“Some of our schools were financially vulnerable and then when the pandemic hit parents lost jobs, parents were furloughed. They didn’t have the income to pay tuition,” Kathy Mears, interim president of the NCEA, told Crux. “It’s proven out in the numbers because the schools that were most impacted by this were schools that were in the economic areas that were struggling.”

In June, Cardinal Sean O’Malley’s Archdiocese of Boston announced “the closure of 10% of its schools, and the number of schools that won’t be reopening to students in the fall could grow.”

“I believe we’re going to have the largest number of Catholic school closures around the country in anyone’s recent memory,” Thomas Carroll, the superintendent of archdiocesan schools, said in June 2020. “It’s not for lack of interest, but the lack of ability for families to pay the tuition as they have lost their jobs and income due to government’s decision to shut down much of the economy.” Carroll also blamed the government for “causing the collapse of Catholic schools …. It’s on them when they do the next relief package’ to direct [taxpayer] money to families who want to send their children to have a Catholic education,” Carroll told WBUR.


“As the pandemic began to unfold, scores of Catholic dioceses across the U.S. received aid through the Paycheck Protection Program while sitting on well over $10 billion in cash, short-term investments or other available funds,” stated an Associated Press investigation published in February 2021. “The $10 billion AP identified doesn’t count important financial pillars of the U.S. Church. Among those are its thousands of real estate properties and most of the funds that parishes and schools hold. Also excluded is the money – estimated at $9.5 billion in a 2019 study by the Delaware-based wealth management firm Wilmington Trust – held by foundations created to help dioceses oversee donations.”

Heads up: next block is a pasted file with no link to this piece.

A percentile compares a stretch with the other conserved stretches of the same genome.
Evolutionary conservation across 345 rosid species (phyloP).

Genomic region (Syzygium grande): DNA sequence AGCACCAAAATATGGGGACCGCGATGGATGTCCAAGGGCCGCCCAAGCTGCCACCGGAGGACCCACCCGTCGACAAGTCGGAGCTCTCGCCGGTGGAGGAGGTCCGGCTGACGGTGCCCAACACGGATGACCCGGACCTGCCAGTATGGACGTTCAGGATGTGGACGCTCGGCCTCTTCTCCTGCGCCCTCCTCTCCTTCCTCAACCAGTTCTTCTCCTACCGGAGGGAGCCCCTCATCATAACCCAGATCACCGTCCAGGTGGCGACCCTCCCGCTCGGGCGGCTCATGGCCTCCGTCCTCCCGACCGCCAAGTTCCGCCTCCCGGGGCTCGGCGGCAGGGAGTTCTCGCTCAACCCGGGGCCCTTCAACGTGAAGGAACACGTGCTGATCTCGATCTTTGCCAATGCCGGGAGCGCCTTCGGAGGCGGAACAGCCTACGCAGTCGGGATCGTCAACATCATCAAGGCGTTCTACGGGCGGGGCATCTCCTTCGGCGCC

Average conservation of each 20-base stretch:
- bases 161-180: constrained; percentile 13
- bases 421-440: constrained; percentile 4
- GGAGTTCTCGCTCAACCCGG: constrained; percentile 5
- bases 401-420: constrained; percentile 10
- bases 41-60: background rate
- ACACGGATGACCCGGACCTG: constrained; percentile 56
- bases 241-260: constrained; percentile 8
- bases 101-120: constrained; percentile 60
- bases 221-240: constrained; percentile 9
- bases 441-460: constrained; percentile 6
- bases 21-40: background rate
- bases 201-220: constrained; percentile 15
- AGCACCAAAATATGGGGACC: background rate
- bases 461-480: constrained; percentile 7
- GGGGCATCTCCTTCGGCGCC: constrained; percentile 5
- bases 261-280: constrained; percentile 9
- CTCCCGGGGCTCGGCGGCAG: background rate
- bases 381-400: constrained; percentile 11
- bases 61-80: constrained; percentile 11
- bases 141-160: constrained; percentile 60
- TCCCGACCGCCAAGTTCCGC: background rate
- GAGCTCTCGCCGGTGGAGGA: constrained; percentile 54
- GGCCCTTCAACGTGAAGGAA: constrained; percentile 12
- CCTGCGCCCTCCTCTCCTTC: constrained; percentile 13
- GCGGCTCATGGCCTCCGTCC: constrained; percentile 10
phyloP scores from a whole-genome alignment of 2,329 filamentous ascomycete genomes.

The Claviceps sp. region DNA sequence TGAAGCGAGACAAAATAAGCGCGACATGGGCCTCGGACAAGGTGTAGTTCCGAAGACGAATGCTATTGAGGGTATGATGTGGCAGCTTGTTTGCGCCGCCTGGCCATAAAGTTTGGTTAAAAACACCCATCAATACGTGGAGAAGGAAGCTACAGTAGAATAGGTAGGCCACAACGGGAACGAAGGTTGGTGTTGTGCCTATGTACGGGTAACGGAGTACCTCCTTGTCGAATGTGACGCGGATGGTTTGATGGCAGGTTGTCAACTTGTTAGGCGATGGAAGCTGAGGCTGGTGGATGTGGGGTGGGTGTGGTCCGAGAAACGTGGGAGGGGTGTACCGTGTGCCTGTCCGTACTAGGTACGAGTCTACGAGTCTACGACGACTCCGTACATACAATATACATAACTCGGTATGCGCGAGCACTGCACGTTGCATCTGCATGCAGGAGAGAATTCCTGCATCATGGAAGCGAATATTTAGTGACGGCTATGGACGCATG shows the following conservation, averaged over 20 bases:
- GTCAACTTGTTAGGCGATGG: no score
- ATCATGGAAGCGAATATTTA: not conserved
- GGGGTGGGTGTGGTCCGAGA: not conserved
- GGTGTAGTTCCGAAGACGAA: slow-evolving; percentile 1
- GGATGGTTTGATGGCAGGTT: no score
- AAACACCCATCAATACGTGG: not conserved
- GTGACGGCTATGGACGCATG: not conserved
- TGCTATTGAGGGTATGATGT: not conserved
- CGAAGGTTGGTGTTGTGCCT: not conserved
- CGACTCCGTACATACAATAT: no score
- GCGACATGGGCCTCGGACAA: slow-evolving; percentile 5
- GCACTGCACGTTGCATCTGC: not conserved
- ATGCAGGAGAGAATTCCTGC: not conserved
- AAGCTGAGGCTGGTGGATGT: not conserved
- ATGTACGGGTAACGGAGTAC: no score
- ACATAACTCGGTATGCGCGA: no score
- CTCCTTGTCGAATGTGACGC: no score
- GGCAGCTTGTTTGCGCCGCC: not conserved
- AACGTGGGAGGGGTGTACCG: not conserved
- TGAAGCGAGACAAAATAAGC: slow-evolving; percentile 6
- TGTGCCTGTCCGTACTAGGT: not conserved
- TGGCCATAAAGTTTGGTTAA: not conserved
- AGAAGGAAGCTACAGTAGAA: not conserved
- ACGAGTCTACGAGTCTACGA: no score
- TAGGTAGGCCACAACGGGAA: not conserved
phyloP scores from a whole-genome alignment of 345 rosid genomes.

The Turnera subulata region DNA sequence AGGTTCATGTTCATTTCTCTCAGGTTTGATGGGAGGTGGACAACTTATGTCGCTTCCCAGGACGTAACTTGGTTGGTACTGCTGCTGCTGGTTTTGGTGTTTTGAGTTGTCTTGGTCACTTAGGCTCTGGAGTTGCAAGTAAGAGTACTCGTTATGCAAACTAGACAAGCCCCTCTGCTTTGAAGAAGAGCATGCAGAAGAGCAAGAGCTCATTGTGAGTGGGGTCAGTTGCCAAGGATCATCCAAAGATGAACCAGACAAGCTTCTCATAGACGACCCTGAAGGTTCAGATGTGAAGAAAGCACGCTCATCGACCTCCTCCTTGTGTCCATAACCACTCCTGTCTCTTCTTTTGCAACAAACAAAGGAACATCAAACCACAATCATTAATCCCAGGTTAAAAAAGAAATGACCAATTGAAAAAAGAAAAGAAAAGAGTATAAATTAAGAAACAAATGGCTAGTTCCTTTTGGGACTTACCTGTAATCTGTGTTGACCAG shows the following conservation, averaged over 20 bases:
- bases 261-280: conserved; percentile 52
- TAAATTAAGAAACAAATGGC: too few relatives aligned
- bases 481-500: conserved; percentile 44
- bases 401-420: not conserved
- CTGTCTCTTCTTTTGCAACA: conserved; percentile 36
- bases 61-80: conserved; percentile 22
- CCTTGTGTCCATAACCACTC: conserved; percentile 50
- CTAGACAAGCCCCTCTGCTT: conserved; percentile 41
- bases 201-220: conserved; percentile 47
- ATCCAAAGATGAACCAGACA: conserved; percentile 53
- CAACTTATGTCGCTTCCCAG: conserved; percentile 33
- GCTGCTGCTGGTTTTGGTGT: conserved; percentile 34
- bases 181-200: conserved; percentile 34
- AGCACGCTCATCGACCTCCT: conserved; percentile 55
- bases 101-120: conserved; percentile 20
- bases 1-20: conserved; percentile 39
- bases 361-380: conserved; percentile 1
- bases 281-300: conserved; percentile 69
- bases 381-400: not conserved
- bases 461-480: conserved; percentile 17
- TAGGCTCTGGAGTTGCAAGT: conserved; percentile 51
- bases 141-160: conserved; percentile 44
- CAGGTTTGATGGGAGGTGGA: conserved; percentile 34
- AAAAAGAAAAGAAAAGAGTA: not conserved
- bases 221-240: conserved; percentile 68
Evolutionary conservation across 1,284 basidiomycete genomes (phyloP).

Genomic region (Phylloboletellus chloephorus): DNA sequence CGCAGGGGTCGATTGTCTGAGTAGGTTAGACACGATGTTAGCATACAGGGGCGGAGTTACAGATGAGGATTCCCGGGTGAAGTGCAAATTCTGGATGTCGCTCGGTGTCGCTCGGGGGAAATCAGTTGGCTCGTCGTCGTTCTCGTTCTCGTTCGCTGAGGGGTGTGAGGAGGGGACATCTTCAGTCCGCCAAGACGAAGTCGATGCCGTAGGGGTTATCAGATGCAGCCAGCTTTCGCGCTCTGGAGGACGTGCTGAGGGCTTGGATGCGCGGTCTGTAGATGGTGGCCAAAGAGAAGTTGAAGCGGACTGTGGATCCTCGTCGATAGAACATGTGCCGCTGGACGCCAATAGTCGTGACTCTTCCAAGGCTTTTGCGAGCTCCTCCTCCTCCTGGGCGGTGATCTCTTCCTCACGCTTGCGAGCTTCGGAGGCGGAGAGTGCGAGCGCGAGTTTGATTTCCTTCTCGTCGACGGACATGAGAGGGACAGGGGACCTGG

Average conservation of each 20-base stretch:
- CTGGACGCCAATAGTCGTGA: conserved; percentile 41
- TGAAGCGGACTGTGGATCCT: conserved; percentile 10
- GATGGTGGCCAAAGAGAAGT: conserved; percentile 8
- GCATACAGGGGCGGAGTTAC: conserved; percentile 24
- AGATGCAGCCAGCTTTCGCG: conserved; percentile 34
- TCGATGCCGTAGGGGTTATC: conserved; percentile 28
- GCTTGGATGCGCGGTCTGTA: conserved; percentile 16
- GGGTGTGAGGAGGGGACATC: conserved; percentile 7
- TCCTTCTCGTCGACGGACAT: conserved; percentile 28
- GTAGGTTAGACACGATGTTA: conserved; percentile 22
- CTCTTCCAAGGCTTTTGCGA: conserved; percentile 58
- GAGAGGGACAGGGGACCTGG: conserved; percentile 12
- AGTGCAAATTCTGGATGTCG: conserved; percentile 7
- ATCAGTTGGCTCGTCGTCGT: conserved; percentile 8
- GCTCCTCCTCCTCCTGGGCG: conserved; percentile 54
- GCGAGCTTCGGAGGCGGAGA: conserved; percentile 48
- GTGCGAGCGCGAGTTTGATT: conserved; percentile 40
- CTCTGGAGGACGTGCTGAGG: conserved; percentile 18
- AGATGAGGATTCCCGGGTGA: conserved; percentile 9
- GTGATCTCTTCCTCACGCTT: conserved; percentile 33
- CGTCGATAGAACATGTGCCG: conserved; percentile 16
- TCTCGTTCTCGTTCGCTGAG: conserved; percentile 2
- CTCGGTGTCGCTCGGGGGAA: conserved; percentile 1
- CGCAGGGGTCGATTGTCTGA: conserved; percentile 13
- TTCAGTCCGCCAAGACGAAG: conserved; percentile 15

“And despite the broad economic downturn, these assets have grown in many dioceses. Overall, the nation’s nearly 200 dioceses, where bishops and cardinals govern, and other Catholic institutions received at least $3 billion. That makes the Roman Catholic Church perhaps the biggest beneficiary of the paycheck program, according to AP’s analysis of data the U.S. Small Business Administration released following a public-records lawsuit by news organizations. The agency for months had shared only partial information, making a more precise analysis impossible.”

The Archdiocese of Chicago, where Cardinal Cupich is closing eight parishes in poor neighborhoods, “had more than $1 billion in cash and investments in its headquarters and cemetery division as of May, while the faithful continued to donate ‘more than expected,’ according to a review by the independent ratings agency Moody’s Investors Service. Chicago’s parishes, schools and ministries accumulated at least $77 million in paycheck protection funds.”

The central ministries office of the Archdiocese of  Boston, where Cardinal O’Malley was closing 10% or more of his schools, “received about $3 million, while its parishes and schools collected about $32 million more …. The archdiocese – along with its parishes, schools and cemeteries – had roughly $233 million in available funds in June 2020, according to the AP investigation.” Other sources of funding: “The archdiocese’s ‘Inspiring Hope’ campaign, announced in January, has raised at least $150 million. And one of its supporting charities – the Catholic Schools Foundation, where Cardinal Sean O’Malley is board chairman – counted more than $33 million in cash and other funds that could be ‘used for general operations’ as of the beginning of the 2020 fiscal year,” the AP reported.